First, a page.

The driver was treated for a cut to his neck and was stable after surgery, a hospital official said. The attacker, who had a Croatian passport, was killed, the FBI said.
Speaking by cellular phone from the crash site, passenger Carly Rinearson told CBS affiliate WTVF that a man who looked to be 30 to 35 years old kept approaching her front seat in the bus and asking what time it was. The man then asked if he could have her seat, Rinearson said.
She said no. Afterward, the man walked up to the front of the bus and slashed the driver's throat, she said.
"He just went up to the bus driver and, like, slit his throat, and the driver turned the wheel and the bus tipped over," Rinearson said.
She said the bus then swerved off the road and crashed.
The crash happened on Interstate 24 near Manchester, 50 miles southeast of Nashville. The bus originated in Chicago with a final destination of Orlando, Fla., Greyhound spokesman Mike Lake said.
Six people died at the scene, and the 34 others on board were injured, said Dana Keeton, a Tennessee Department of Safety spokeswoman.
Greyhound initially said 10 people had died, but the company's chairman later told reporters that six had died.
Keeton said the injured were taken to at least six hospitals. Hospital officials described the injuries as ranging from bumps and bruises to some that required emergency surgery.
After the 5:15 a.m. EDT crash, Greyhound pulled the 2,000 to 2,500 buses operating at the time off the nation's highways, but after consulting with federal and state investigators and transportation officials, the company decided it was safe to resume service as of 1 p.m. EDT.
"The officials have assured me that they believe this tragic accident was the result of an isolated act by a single deranged individual," Greyhound president and CEO Craig Lentzsch told reporters in Washington.
Earlier, U.S. Justice Department officials said they did not believe the attack was terrorist-related, but that the investigation was continuing.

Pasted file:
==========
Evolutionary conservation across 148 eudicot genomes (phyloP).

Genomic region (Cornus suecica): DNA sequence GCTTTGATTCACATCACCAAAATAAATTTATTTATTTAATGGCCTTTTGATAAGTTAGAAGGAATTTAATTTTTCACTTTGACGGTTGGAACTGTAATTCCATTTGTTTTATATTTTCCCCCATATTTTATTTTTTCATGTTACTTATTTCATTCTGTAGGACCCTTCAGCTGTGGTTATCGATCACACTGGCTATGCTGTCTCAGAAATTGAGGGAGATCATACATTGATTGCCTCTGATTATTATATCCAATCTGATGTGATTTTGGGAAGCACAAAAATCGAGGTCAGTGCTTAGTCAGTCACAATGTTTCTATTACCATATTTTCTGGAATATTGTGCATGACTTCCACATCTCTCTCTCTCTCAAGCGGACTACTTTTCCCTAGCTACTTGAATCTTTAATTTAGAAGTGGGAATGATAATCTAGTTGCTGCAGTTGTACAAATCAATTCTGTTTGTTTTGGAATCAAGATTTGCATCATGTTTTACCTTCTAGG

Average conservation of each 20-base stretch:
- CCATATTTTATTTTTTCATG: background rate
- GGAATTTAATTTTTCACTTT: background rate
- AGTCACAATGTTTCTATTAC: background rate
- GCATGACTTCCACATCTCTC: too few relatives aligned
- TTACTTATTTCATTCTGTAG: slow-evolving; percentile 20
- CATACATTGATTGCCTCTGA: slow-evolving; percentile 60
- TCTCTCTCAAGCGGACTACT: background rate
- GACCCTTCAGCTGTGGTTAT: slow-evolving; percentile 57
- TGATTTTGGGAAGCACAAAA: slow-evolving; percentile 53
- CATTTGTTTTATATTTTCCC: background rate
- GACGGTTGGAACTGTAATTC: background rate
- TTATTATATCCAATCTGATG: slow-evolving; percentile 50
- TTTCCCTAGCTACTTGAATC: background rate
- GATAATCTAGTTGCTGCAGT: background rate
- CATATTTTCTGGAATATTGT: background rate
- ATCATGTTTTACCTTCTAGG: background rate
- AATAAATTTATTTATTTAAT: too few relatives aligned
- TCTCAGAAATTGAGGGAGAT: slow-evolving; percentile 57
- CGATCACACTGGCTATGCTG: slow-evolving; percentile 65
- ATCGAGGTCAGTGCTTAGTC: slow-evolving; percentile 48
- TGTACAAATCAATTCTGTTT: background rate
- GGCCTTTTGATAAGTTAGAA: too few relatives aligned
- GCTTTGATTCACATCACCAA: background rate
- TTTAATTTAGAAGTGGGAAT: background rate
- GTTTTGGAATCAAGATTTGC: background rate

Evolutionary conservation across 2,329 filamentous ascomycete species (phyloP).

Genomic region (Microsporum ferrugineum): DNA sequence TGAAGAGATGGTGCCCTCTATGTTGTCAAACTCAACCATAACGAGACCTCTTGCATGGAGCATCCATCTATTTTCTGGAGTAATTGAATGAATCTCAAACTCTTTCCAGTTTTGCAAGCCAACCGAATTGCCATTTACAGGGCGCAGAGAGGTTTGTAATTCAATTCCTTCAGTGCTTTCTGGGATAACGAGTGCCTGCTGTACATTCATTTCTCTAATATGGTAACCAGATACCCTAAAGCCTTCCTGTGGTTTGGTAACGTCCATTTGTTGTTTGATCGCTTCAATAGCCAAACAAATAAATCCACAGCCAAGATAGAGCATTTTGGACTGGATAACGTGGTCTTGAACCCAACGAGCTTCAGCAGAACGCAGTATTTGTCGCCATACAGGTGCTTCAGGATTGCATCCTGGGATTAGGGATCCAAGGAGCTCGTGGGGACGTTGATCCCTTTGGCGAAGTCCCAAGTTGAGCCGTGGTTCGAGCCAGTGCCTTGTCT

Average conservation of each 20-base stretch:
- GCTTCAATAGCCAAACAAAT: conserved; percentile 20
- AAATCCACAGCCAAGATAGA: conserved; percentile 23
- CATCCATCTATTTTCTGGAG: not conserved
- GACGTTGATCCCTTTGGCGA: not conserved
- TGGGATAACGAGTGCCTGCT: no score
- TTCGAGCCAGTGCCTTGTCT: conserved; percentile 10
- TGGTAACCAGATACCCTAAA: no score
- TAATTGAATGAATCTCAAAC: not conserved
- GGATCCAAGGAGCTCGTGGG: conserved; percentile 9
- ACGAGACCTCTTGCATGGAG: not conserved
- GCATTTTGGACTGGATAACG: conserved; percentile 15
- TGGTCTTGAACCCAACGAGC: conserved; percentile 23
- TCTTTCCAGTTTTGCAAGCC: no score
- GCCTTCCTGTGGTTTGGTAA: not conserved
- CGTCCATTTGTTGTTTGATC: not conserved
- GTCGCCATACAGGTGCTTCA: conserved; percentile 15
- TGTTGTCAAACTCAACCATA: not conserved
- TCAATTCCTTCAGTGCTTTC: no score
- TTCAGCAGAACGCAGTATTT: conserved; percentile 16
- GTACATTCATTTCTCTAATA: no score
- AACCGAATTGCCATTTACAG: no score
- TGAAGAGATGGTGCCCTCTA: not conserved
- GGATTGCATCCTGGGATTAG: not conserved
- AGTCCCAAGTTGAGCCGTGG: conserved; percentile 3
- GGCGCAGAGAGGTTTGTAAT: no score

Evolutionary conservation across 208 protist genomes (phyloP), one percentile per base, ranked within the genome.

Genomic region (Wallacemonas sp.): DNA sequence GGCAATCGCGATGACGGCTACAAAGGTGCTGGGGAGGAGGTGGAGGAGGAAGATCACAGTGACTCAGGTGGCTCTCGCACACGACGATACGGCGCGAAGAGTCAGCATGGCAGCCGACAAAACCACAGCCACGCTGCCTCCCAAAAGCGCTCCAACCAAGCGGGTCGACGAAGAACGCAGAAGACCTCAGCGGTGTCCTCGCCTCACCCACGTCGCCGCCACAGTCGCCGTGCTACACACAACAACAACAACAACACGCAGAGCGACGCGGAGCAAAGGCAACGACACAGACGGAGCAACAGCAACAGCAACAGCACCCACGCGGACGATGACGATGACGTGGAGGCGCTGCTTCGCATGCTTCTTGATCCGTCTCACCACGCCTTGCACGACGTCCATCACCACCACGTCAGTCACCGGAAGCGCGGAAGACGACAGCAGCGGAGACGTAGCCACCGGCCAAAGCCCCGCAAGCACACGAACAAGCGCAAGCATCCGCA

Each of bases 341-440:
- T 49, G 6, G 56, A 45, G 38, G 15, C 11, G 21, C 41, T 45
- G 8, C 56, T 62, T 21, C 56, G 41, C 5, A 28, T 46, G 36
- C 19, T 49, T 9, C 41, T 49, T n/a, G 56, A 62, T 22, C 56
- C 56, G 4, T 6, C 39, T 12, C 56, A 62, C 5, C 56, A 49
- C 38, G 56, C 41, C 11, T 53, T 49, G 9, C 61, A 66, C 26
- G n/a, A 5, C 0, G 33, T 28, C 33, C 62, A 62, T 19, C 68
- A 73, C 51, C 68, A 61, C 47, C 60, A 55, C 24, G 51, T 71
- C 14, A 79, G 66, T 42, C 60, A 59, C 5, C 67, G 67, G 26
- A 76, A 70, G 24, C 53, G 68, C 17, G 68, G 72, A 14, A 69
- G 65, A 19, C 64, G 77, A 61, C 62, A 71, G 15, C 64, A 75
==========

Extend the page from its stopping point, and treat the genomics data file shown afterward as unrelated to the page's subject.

Coffee County Medical Examiner Dr. Al Brandon said the driver told him the attacker had boarded the bus in Kentucky. He said the man, who had been polite and spoke with a foreign accent, got up several times to ask him where the bus was headed, Brandon said.
The driver, whose name was not immediately released, told Brandon the passenger then "accosted" him with a box cutter.
However, Brandon said he couldn't confirm the weapon was a box cutter, saying it was a "sharp instrument similar to a razor blade." The terrorists who hijacked four airliners on Sept. 11 reportedly used box cutters in their suicide attacks.
After attacking the driver, the passenger grabbed the steering wheel, orcing the bus into the oncoming lanes of the interstate before it crossed the road and tipped over onto its right side, the medical examiner said.
The driver was able to crawl from the wreckage through a window and tried to flag down passing vehicles. He told Brandon the attacker was thrown through the windshield.
The bleeding driver managed to climb out of the overturned bus and was in good condition. Dr. Ralph Bard of Manchester Hospital quoted the driver as saying "the suspect never acted threatening until the actual attack," after boarding the bus in Louisville, Ky.
The bus, No. 1115, left Louisville, Ky., and was due to stop next in Atlanta, Greyhound spokeswoman Karen Chapman said.
Dallas-based Greyhound, which carries about 70,000 passengers a day, stopped all service as a precaution after the crash, spokeswoman Kristin Parsley said. She said buses already en route were allowed to continue to their destinations.
Greyhound carries about 25 million passengers a year as the last remaining nationwide bus service.
Lentzsch said Greyhound was offering full refunds to passengers who decided against taking trips. He also said Amtrak agreed to accept Greyhound bus tickets.
He added that security was being bolstered.
"Prior to reboarding passengers today, we are hand searching carry on luggage," Lentzsch said. He also said some passengers have been checked with a wand used to detect metal devices.
Passengers across the country, already jittery after last month's terror attacks, had to wait hours or find other means of transportation.
"People are a little panicky about it," said Joi Smith, a Greyhound agent in New Hampshire. "They are freaked out, which is understandable."
Greyhound had begun boosting security in many terminals around the nation, said Tim Barham, district manager of driver operations in Washington.
"Ever since the September 11 events we've had several discussions and started to implement extra security," he said.
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